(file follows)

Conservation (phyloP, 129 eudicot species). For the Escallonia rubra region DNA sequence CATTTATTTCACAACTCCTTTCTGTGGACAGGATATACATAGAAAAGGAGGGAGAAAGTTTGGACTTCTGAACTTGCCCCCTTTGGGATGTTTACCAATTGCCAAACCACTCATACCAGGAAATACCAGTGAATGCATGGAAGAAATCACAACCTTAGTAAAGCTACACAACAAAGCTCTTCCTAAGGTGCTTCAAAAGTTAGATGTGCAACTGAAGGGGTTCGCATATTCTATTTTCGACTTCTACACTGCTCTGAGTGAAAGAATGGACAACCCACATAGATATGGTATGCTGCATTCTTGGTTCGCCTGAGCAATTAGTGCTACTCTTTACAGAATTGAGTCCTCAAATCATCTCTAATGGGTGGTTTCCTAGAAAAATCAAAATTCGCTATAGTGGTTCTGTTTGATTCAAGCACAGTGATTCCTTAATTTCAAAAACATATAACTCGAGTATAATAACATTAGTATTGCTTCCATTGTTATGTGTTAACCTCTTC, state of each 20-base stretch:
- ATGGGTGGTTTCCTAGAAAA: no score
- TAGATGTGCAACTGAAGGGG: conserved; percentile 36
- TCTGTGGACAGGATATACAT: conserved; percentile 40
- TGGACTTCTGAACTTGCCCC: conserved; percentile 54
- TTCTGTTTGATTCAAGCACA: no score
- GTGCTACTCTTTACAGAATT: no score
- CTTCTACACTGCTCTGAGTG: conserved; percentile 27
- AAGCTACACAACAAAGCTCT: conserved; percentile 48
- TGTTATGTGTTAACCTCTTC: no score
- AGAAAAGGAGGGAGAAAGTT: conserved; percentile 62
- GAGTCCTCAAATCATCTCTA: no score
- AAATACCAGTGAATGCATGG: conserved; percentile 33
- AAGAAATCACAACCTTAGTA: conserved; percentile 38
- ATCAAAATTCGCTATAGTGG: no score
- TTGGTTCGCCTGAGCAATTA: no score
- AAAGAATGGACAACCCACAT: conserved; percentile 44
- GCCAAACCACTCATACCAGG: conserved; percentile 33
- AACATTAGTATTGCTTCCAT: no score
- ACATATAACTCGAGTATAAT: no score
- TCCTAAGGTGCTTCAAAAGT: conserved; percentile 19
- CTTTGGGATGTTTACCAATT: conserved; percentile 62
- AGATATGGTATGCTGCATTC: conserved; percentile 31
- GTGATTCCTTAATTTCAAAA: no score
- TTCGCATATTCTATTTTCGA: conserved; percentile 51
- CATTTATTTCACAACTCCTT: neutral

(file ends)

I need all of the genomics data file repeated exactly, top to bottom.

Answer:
Conservation (phyloP, 129 eudicot species). For the Escallonia rubra region DNA sequence CATTTATTTCACAACTCCTTTCTGTGGACAGGATATACATAGAAAAGGAGGGAGAAAGTTTGGACTTCTGAACTTGCCCCCTTTGGGATGTTTACCAATTGCCAAACCACTCATACCAGGAAATACCAGTGAATGCATGGAAGAAATCACAACCTTAGTAAAGCTACACAACAAAGCTCTTCCTAAGGTGCTTCAAAAGTTAGATGTGCAACTGAAGGGGTTCGCATATTCTATTTTCGACTTCTACACTGCTCTGAGTGAAAGAATGGACAACCCACATAGATATGGTATGCTGCATTCTTGGTTCGCCTGAGCAATTAGTGCTACTCTTTACAGAATTGAGTCCTCAAATCATCTCTAATGGGTGGTTTCCTAGAAAAATCAAAATTCGCTATAGTGGTTCTGTTTGATTCAAGCACAGTGATTCCTTAATTTCAAAAACATATAACTCGAGTATAATAACATTAGTATTGCTTCCATTGTTATGTGTTAACCTCTTC, state of each 20-base stretch:
- ATGGGTGGTTTCCTAGAAAA: no score
- TAGATGTGCAACTGAAGGGG: conserved; percentile 36
- TCTGTGGACAGGATATACAT: conserved; percentile 40
- TGGACTTCTGAACTTGCCCC: conserved; percentile 54
- TTCTGTTTGATTCAAGCACA: no score
- GTGCTACTCTTTACAGAATT: no score
- CTTCTACACTGCTCTGAGTG: conserved; percentile 27
- AAGCTACACAACAAAGCTCT: conserved; percentile 48
- TGTTATGTGTTAACCTCTTC: no score
- AGAAAAGGAGGGAGAAAGTT: conserved; percentile 62
- GAGTCCTCAAATCATCTCTA: no score
- AAATACCAGTGAATGCATGG: conserved; percentile 33
- AAGAAATCACAACCTTAGTA: conserved; percentile 38
- ATCAAAATTCGCTATAGTGG: no score
- TTGGTTCGCCTGAGCAATTA: no score
- AAAGAATGGACAACCCACAT: conserved; percentile 44
- GCCAAACCACTCATACCAGG: conserved; percentile 33
- AACATTAGTATTGCTTCCAT: no score
- ACATATAACTCGAGTATAAT: no score
- TCCTAAGGTGCTTCAAAAGT: conserved; percentile 19
- CTTTGGGATGTTTACCAATT: conserved; percentile 62
- AGATATGGTATGCTGCATTC: conserved; percentile 31
- GTGATTCCTTAATTTCAAAA: no score
- TTCGCATATTCTATTTTCGA: conserved; percentile 51
- CATTTATTTCACAACTCCTT: neutral